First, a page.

Successful efforts to trim your taxable business income can produce double savings. In addition to cutting your income tax bill for the year, you may also save on Social Security taxes. Self-employment income is subject to a 15.3% Social Security tax. The full tax applies to the first $117,000 of earnings from salary, wages and net self-employment income in 2014. Every $1,000 of extra business deductions can save $153 in Social Security taxes, as well as saving on income taxes.
If your endeavor shows a profit in at least three years out of every five, the law assumes you’re trying to make money. Fail the three-of-five-year test, however, and it is assumed the activity is a hobby. Unless you can prove otherwise, your deductions are limited to the amount of income you report. You can’t claim a loss.
Your year-end planning needs to consider both where you stand on the profit-or-loss front and how you’re doing on the three-out-of-five-year test. If you need to show a profit this year to avoid having your activity branded a hobby, your strategy may be the opposite of that outlined above. You may want to press for collection of any income you’re due and put off paying expenses or buying new equipment until the new year.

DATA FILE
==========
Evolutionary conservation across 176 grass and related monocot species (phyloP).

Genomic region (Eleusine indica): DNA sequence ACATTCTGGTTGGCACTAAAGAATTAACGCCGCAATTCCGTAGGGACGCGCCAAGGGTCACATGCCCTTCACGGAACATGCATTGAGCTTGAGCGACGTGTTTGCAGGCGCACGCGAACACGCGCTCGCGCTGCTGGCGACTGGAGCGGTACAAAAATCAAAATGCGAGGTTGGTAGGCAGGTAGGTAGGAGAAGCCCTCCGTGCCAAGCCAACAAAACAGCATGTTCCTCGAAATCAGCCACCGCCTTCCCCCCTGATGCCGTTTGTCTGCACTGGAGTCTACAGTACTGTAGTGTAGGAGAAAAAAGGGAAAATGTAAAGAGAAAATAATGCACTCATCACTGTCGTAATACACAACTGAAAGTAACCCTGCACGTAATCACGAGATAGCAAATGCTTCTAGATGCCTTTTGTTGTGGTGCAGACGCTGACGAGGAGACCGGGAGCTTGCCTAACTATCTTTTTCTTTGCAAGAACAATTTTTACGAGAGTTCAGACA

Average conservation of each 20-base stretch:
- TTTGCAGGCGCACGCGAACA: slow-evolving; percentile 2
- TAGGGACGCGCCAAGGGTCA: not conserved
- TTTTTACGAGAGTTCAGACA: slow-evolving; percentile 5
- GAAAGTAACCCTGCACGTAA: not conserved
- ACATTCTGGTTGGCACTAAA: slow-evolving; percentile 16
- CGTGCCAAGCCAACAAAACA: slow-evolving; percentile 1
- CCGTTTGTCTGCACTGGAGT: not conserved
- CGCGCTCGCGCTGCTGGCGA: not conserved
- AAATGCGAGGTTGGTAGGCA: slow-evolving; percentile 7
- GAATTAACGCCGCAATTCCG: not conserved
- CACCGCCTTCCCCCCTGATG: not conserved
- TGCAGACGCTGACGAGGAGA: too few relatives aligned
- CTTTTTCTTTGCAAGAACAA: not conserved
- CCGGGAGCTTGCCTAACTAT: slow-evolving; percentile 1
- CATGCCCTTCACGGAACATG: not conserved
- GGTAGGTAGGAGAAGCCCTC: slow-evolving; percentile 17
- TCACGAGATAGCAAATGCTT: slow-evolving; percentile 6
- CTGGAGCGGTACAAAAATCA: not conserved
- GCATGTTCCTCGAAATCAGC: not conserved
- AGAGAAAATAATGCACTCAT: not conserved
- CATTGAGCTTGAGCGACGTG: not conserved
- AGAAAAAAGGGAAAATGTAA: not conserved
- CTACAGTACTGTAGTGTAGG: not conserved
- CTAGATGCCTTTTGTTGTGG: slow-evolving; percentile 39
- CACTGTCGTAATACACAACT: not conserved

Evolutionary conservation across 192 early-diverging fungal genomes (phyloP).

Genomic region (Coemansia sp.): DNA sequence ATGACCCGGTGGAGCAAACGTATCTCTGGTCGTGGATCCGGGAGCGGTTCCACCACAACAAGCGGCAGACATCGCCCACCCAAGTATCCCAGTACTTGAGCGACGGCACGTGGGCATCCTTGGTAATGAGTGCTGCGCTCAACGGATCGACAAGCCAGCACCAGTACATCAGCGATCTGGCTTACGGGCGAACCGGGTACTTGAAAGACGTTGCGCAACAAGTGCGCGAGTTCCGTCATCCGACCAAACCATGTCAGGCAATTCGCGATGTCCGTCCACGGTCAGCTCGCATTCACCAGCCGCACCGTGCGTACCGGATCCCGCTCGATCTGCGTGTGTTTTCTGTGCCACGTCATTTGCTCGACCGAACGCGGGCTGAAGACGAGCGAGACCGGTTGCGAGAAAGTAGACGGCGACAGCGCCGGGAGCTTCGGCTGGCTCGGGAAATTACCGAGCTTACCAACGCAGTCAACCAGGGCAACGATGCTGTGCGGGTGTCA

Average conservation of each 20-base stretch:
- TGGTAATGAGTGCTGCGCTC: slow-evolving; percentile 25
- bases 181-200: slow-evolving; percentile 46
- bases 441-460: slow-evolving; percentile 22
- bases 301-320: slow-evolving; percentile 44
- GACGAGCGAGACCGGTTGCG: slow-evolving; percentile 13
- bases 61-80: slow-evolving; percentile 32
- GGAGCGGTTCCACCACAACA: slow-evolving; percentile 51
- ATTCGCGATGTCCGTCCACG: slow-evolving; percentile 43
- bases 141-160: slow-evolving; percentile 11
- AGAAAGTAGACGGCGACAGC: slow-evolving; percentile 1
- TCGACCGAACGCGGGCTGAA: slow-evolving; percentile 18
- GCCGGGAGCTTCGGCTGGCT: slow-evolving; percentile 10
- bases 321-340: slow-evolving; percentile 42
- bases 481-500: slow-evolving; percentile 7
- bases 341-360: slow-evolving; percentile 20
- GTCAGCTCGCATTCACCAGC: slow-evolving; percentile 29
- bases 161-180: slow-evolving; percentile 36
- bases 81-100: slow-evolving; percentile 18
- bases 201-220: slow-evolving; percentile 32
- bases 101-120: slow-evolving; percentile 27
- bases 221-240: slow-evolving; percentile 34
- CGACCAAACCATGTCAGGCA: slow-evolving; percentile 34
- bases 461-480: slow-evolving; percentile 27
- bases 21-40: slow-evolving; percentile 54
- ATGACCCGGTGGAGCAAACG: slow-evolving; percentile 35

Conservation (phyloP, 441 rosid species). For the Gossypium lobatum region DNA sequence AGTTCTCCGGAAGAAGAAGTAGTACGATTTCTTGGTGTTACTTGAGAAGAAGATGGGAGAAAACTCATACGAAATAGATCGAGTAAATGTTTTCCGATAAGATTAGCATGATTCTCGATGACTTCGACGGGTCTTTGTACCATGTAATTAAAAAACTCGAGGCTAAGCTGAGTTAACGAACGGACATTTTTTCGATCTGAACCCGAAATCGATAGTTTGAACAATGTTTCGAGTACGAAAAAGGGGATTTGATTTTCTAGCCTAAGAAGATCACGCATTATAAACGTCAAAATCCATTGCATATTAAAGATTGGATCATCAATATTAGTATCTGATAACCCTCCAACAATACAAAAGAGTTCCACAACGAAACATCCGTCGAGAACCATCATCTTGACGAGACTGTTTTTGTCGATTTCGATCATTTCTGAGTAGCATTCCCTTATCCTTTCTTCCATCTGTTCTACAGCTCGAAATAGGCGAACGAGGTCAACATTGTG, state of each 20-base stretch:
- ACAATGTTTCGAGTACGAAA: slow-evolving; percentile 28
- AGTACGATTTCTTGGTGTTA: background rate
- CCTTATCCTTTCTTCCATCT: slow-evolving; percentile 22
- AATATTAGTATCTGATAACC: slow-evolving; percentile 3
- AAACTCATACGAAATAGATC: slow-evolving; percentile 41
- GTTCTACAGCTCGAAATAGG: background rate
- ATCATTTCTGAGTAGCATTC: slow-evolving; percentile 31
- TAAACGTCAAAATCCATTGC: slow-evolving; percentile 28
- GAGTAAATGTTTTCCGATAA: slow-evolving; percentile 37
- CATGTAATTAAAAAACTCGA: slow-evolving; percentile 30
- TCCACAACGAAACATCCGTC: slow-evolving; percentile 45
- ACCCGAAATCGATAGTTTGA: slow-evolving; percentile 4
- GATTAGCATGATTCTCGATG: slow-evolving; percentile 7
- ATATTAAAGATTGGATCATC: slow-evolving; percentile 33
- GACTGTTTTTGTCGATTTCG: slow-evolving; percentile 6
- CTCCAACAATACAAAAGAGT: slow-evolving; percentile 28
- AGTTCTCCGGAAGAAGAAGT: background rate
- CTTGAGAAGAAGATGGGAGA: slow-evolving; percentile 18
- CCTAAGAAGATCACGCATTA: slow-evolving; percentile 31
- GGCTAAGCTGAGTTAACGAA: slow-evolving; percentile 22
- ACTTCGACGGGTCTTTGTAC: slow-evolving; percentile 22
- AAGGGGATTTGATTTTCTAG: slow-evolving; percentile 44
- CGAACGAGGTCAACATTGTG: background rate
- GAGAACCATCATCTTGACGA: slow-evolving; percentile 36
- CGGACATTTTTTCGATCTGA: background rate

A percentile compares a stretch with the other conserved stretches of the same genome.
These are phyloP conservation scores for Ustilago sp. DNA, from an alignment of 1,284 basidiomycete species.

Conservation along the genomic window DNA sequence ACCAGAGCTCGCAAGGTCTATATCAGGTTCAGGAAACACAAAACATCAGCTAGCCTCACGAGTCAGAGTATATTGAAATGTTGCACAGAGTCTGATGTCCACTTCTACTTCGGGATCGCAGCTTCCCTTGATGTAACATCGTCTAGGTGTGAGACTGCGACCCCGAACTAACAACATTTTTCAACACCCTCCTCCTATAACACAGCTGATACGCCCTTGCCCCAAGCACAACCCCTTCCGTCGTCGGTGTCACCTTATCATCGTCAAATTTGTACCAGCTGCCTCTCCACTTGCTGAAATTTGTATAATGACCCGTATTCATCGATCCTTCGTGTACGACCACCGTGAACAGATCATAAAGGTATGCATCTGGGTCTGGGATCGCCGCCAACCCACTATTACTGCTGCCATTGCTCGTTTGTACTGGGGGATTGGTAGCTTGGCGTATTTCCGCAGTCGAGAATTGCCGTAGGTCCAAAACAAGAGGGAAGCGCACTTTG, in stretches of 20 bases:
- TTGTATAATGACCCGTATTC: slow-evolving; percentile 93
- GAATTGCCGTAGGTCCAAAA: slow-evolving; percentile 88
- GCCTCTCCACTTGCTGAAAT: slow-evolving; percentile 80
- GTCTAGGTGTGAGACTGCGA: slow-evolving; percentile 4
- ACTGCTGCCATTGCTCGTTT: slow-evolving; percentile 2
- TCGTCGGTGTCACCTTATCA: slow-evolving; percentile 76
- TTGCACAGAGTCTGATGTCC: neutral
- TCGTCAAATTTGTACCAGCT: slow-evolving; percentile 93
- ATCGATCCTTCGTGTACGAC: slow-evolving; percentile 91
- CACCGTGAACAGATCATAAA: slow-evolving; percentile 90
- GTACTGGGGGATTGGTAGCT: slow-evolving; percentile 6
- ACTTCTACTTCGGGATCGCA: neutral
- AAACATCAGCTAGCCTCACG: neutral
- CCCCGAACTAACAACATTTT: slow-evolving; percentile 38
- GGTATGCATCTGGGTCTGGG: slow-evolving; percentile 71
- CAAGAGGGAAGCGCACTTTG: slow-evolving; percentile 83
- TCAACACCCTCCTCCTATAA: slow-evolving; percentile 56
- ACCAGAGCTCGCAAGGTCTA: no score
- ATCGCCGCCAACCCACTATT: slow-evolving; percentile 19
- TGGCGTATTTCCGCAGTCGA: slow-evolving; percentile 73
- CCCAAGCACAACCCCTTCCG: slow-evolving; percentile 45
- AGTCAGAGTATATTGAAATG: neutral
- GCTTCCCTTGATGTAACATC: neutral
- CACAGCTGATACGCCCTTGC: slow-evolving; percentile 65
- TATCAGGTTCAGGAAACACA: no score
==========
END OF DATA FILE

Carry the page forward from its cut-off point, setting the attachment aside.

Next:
The theory here is simple: Income you don’t receive until after midnight on New Year’s Eve isn’t taxed until the following year. Even if you’ll be in the same tax bracket, you win by putting off the tax bill by an entire year.
It’s tough for employees to postpone wage and salary income. You can’t ask your employer to hang on to your December paycheck until January; nor do you push income into the next year by not cashing your check until then. Income is taxable in the year it is “constructively received.” Basically, that means the year you could have had the money if you wanted it.
Assume, for example, that in December your boss offers you a choice of receiving a Christmas bonus in December or the following January. Regardless of which you choose, the IRS will expect you to report and pay tax on the income with your return for the year the offer was made. If standard practice in your company is to pay year-end bonuses the following year, however, the income would be taxed in the year you get the check.
If you are self-employed or do free-lance or consulting work in addition to a job, you have more leeway, assuming you use the cash basis of accounting. Delaying billings until late December, for example, can assure you that you won’t receive payment until the next year. If you are pressing for payment on an overdue account, it might make sense to give your tardy client a breather. Business considerations certainly come first. But if it’s unlikely you have anything to lose by holding off on collections, doing so can push some taxable income into the following year.